So once the project team have finished sighing with relief, no doubt their chests will swell with pride: Terminal 5 has come in on time and to budget.
That’s a fine achievement for any £4.3bn project, especially one built on a difficult site that had to accommodate the horribly complex services of a modern airport. If you really need to find fault, you could say it lacked the sex appeal of Richard Rogers’ other recent terminal, Madrid Barajas, which won the Stirling prize. But this design is an innovative approach to a cramped site: the solution being to stack it high and insert breathing space around the outside. Let’s hope that they resist the temptation to fill it with so much retail that it begins to resemble all the other airports in the UK.
But what of the wider impact? T5 was, after all, to form a template for the 21st century. This is more of a mixed report, largely because most firms never work on a £4.3bn job. But they all need designs and they all need deliveries, so all have lessons to learn about consolidation centres and the use of single project models. Then there’s the adoption and adaption of off-site manufacture and T5’s concern with the welfare of the workforce. These are fine legacies.
Its success is harder to translate when it comes to grand strategy: the approach to industrial relations and client risk, as enshrined in the Major Projects and the T5 agreements. The first of these gave skilled workers a £55,000 salary, and this led to a (largely) strike-free project; Olympic Delivery Authority please take note. The second was a unique construction management form in which BAA took on the whole of the project’s liability. According to Tony Douglas, the managing director of T5, that saved BAA £1bn.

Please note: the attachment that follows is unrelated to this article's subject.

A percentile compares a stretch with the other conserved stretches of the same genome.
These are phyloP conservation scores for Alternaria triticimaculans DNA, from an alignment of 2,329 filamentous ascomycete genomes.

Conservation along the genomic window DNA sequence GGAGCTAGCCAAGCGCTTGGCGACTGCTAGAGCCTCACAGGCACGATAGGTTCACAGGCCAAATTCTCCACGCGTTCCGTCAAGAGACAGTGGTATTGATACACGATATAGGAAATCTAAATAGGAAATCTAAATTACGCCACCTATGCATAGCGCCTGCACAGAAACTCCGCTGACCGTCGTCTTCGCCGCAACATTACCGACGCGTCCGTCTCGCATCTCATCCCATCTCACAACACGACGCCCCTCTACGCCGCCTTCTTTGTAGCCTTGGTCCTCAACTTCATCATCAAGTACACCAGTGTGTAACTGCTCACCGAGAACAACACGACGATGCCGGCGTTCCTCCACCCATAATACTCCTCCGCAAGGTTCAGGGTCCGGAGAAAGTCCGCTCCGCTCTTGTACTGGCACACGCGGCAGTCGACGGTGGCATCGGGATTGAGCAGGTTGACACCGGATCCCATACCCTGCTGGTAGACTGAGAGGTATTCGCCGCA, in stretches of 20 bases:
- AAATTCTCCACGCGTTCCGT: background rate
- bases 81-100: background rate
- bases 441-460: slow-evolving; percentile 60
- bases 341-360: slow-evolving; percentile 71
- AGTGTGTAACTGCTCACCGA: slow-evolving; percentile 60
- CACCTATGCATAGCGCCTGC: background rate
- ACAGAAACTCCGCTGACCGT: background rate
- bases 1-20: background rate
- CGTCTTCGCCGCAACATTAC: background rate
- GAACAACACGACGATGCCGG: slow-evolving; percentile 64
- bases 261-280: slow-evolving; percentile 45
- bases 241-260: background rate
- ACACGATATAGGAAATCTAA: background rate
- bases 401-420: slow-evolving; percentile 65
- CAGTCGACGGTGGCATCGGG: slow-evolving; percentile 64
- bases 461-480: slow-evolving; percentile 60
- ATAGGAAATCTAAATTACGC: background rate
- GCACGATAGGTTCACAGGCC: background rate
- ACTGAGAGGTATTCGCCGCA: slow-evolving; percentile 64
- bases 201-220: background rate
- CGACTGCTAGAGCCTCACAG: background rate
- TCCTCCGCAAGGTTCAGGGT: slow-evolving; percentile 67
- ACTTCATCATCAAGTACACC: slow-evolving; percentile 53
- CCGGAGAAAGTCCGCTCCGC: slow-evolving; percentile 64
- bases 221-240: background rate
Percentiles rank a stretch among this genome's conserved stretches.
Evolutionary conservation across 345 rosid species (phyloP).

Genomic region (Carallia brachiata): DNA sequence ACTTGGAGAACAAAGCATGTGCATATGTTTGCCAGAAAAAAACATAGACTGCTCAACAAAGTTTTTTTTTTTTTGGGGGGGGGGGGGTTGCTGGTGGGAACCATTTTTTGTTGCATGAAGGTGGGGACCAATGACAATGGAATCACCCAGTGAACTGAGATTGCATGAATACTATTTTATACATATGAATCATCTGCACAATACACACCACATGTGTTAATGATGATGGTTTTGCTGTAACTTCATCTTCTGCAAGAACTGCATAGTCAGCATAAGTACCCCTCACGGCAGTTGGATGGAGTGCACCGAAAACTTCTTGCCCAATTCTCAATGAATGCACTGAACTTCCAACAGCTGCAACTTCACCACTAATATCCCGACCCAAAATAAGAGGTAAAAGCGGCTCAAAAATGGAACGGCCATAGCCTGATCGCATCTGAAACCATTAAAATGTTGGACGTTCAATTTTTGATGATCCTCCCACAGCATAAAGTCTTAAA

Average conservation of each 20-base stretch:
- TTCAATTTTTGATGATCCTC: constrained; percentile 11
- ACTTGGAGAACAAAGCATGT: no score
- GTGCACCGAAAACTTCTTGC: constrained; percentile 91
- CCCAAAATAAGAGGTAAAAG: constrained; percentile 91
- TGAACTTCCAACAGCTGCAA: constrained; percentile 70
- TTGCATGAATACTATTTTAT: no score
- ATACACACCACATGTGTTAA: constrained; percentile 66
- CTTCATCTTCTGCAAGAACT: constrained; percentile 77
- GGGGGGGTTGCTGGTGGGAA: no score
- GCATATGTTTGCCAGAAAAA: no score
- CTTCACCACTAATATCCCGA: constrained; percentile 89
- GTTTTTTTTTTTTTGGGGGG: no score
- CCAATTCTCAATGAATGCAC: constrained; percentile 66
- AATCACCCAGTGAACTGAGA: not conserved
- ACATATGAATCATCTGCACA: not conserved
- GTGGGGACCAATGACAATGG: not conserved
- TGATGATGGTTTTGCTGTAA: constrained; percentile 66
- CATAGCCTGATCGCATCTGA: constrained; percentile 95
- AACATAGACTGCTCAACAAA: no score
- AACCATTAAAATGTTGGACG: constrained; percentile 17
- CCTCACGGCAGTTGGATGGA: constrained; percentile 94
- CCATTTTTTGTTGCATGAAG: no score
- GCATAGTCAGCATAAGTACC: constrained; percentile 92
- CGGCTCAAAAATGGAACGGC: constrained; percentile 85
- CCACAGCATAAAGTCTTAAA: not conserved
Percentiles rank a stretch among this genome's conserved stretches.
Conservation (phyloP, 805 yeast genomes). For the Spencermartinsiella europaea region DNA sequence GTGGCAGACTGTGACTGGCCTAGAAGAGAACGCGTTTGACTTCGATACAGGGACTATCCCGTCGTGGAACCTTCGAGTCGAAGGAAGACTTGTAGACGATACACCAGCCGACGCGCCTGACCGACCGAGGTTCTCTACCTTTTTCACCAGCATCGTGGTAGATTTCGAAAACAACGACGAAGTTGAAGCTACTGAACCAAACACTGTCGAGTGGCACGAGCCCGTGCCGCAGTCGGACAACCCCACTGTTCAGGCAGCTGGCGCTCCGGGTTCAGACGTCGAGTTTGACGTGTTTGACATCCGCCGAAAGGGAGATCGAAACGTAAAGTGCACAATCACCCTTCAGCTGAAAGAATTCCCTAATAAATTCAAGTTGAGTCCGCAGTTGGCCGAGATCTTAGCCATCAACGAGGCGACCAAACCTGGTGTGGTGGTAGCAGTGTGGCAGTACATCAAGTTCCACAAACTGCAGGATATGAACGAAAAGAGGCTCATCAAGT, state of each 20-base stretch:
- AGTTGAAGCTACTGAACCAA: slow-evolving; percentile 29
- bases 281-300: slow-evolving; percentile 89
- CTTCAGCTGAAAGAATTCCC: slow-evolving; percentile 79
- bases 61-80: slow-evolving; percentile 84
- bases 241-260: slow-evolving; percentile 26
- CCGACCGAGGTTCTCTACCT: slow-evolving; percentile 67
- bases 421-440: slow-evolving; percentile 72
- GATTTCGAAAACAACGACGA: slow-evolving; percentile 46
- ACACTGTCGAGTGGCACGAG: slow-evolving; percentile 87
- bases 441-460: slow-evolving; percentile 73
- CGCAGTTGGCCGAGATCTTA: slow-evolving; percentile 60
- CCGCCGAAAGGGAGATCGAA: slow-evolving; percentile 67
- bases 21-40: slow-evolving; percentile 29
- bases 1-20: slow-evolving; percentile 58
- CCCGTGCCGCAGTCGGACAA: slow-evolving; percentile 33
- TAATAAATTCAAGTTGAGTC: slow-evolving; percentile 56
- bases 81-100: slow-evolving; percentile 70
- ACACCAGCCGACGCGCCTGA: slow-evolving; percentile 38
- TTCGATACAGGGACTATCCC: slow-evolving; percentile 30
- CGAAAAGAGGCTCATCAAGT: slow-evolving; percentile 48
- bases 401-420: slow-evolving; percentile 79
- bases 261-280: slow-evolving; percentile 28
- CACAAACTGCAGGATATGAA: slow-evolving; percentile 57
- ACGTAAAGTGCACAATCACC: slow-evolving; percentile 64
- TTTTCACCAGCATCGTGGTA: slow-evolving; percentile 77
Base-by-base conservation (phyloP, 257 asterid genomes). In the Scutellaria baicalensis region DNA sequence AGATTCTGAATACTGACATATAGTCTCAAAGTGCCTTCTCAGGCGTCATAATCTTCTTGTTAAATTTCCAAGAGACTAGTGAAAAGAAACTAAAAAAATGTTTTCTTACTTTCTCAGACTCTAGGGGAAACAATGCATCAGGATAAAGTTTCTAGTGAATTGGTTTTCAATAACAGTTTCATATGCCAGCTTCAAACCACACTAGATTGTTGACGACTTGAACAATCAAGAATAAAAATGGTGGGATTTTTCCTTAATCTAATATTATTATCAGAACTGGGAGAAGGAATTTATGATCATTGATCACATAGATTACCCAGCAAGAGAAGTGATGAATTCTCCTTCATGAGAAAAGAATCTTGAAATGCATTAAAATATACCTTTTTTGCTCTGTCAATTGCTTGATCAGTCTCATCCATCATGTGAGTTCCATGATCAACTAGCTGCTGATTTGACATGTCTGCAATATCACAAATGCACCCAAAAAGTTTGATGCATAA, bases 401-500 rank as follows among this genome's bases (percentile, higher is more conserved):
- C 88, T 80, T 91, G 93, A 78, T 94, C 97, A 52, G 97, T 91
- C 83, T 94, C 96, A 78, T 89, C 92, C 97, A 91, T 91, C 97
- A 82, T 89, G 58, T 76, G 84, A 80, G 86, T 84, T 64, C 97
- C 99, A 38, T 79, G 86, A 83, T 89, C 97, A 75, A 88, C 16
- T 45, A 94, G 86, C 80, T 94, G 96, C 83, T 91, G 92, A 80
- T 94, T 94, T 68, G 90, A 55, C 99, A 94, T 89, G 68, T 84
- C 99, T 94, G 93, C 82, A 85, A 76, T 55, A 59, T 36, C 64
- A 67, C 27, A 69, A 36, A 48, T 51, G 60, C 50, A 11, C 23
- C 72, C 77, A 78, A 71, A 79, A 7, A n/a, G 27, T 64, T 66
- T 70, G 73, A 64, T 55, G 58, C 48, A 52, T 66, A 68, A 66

The main question that remains from the success of T5 is why BAA is so unwilling to repeat it. Ferrovial, its new owner, has dispensed with the in-house project management team that made it possible, and has indicated that it will be adopting the very 20th-century practice of transferring risk to the contractor (page 26). Times change, of course, as does the economic weather, but it’s hard to accept that all those visions of a happy, profitable and integrated industry began and ended with one building in Middlesex.
Denise Chevin, editor
So, farewell then, Stephen Timms. As the number of Labour’s construction ministers lengthens, so their time in office shortens: Timms managed seven months. Eventually they’ll be visible only with advanced optical technology. And hello Baroness Shriti Vadera, former-UBS Warburg banker and member of Gordon Brown’s inner circle. At least her tenure should be interesting: a former head of the Home Civil Service said “no permanent secretary could stand her”. Although perhaps a strong-willed approach is just what the industry needs to win some of the political support it had in Nick Raynsford’s four-year reign.